I must confess, I have only ever seen a televised version Ronald Harwoods ‘The Dresser’, I didn’t find it particularly inspiring and actually found myself a little bored. So I didn’t hold out much hope as I walked towards The Duke of York’s Theatre for the opening night of this production, directed by Sean Foley.
I took my seat, wishing I could be anywhere else, but within sixty seconds of the curtain going up my mood had changed, after ten minutes I was hooked and by the interval I didn’t want the show to end.
The Dresser is set during World War 2, and follows an evening in the company of a third-rate Shakespeare repertory company, attempting to stage King Lear. This is proving difficult; all the “good actors” have gone to fight in the war, the lead is mid-breakdown and an air raid has just begun.
‘Sir’ is the actor-manager; and as far as everyone around him is concerned, is the greatest star to have ever trodden the stage. No-one is more in awe of the great man than his long term dresser ‘Norman’. In reality ‘Sir’ is nothing more than a ham actor, a man who treats his wife badly, chases younger girls and keeps on going in the mistaken hope of getting a knighthood.
It is the relationship between ‘Sir’ and ‘Norman’ that is the focus of the play and it was the opening scene with Reece Shearsmith that grabbed my attention in those first few minutes. Shearsmiths performance as ‘Norman’ is astounding. He begins the play with genuine concern for his master, attending to his every whim and cajoling him to go on and perform.
His effeminate portrayal of the character brings plenty of laughs and as the play continues Shearsmith steers the character well. Eventually ‘Norman’ begins to lose his composure, partly due to alcohol, partly because he realises that ‘Sir’ has never really cared for him. His tie loosens and his hair curl slips, this is where we see ‘Norman’ falling apart.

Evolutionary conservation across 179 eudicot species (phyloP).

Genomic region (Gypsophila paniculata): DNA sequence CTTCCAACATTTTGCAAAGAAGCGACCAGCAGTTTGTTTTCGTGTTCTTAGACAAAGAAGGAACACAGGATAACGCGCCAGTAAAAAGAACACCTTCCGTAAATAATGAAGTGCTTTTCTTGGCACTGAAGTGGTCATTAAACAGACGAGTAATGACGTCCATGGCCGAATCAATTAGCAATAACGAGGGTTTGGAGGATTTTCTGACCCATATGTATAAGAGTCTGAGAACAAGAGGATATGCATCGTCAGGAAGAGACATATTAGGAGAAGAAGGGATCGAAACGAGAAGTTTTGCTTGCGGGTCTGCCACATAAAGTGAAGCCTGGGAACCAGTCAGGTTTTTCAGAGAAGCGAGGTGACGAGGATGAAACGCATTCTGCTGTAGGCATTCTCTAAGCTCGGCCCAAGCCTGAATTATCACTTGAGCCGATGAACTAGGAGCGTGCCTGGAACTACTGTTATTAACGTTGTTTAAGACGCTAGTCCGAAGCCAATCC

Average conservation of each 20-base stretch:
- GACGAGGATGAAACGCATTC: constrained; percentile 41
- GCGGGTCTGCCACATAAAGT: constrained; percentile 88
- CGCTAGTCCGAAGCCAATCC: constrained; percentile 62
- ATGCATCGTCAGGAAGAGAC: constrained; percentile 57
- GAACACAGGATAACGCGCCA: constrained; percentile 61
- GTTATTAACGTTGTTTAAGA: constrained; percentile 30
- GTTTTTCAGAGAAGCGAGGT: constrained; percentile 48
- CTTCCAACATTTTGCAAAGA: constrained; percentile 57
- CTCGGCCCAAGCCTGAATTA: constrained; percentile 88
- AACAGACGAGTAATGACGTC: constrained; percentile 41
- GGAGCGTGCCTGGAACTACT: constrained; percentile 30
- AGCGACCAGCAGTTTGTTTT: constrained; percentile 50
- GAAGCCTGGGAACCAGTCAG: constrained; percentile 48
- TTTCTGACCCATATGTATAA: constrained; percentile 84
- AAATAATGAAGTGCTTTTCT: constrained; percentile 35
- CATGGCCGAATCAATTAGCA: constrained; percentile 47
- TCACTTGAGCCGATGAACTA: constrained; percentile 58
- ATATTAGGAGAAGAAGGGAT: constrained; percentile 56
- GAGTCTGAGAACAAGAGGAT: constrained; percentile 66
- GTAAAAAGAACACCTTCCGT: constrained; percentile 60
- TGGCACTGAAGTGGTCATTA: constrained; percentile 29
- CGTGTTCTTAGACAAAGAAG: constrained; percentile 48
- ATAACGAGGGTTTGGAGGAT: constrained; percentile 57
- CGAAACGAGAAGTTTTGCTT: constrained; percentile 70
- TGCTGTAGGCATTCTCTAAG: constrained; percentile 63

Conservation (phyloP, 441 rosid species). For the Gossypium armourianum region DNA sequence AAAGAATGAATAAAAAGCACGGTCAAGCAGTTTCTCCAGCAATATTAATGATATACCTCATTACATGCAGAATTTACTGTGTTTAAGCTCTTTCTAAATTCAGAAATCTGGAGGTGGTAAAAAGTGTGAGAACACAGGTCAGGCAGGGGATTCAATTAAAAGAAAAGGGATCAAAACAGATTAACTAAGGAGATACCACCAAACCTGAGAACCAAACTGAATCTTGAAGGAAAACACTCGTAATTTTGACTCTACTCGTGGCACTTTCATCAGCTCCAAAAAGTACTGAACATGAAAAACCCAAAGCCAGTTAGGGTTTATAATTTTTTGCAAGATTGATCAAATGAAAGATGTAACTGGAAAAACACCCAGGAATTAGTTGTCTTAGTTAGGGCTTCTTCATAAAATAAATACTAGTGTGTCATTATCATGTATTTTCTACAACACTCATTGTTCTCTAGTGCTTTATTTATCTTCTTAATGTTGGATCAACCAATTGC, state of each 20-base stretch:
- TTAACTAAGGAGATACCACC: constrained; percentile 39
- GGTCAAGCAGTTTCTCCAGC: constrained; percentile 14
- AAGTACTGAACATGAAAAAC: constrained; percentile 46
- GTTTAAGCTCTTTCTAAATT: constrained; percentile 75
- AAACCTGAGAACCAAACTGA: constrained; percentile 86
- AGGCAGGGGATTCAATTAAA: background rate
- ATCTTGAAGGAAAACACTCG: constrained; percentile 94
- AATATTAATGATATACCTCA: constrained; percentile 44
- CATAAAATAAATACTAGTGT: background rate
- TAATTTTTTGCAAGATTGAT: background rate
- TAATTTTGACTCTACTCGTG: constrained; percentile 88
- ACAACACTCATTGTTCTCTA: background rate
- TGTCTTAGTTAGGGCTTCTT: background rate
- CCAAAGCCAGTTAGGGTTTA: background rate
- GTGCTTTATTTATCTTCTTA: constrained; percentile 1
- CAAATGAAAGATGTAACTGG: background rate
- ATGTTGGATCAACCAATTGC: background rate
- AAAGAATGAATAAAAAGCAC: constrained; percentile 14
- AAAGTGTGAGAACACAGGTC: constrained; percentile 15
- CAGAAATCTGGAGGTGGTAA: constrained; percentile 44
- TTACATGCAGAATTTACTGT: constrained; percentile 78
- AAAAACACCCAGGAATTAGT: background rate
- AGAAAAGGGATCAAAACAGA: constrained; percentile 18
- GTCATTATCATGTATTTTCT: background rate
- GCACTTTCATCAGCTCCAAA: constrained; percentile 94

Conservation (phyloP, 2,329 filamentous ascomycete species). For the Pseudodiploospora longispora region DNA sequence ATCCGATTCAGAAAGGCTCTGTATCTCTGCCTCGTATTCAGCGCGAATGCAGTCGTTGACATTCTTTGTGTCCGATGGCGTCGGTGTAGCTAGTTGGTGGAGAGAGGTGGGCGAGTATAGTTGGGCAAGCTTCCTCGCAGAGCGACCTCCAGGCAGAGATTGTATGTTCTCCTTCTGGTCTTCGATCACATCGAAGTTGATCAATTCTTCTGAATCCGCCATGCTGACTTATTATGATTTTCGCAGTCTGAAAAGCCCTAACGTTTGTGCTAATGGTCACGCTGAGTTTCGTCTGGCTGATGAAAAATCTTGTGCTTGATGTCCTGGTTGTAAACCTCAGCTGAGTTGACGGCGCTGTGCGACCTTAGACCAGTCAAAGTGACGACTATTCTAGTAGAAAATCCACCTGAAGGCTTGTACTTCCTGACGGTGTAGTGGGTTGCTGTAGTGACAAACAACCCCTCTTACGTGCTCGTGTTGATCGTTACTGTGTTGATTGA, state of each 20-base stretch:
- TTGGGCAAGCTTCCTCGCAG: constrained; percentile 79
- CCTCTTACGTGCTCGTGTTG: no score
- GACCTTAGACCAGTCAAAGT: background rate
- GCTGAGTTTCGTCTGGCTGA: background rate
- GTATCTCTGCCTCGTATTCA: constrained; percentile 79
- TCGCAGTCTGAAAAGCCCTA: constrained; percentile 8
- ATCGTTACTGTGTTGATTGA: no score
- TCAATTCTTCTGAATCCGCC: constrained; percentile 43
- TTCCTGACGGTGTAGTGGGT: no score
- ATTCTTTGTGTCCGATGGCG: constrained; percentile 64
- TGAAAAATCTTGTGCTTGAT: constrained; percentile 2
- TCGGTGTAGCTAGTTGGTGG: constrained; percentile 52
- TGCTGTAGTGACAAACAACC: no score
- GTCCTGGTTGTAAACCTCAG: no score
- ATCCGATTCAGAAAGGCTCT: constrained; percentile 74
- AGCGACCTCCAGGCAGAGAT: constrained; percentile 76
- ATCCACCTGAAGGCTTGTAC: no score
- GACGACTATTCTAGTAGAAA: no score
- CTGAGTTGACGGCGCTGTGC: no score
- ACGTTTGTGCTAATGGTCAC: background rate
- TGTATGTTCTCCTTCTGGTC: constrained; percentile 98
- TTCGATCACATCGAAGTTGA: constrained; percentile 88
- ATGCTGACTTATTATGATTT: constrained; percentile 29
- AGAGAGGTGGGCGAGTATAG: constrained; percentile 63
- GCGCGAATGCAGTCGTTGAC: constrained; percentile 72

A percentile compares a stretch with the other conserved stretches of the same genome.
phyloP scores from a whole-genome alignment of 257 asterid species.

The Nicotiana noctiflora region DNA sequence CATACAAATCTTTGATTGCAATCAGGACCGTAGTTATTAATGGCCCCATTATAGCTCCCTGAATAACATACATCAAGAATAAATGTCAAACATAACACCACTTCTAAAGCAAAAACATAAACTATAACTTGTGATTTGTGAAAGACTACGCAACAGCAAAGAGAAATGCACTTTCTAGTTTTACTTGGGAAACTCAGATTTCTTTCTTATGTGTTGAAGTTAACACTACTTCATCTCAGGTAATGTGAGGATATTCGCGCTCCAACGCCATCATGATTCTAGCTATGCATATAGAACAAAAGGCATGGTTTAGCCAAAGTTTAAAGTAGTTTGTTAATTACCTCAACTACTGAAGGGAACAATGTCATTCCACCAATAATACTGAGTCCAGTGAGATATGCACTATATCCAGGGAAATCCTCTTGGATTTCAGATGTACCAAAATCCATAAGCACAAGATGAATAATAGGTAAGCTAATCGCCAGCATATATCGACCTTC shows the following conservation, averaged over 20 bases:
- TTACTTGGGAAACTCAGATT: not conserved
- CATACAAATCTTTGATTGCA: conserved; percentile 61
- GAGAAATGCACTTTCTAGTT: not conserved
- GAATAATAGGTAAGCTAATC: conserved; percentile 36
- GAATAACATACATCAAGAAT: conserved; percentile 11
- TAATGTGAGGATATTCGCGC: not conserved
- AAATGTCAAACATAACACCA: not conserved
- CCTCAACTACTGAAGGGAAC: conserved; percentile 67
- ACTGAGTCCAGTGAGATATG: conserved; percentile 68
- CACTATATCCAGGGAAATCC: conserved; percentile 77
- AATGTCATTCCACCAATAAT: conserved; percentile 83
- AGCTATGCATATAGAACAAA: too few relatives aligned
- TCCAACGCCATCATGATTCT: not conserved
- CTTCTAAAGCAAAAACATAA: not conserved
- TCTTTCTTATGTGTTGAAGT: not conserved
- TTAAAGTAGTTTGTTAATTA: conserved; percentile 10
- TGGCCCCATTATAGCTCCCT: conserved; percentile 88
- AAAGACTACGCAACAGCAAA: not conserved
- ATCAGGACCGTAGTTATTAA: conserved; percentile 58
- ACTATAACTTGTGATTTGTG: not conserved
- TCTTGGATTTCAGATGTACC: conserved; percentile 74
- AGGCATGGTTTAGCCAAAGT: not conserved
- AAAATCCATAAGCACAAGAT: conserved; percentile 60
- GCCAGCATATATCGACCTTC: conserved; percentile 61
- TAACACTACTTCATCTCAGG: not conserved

Ken Stott plays ‘Sir’, and does so with a fantastic confidence. The character slips in and out of lucid thought and Stott seems to flick a switch that takes us back and forth with incredible ease.
Selina Cadell is excellent as ‘Madge’, while Harriet Thorpe playing the long-suffering ‘Her Ladyship’ brings both humour and compassion to the role. The staging is beautiful as a rotating set takes us from the dressing room, to the theatre wings and right on to the ‘stage’.
Overall ‘The Dresser’ is a beautiful play that explores the relationship between master and servant, you cannot help but feel for all of the characters for one reason or another. In places it is incredibly funny, but like the best of Shakespeare, the laughter hides the tragedy. Most of all ‘The Dresser’ proves that a live theatre production can bring so much more than a televised production ever could.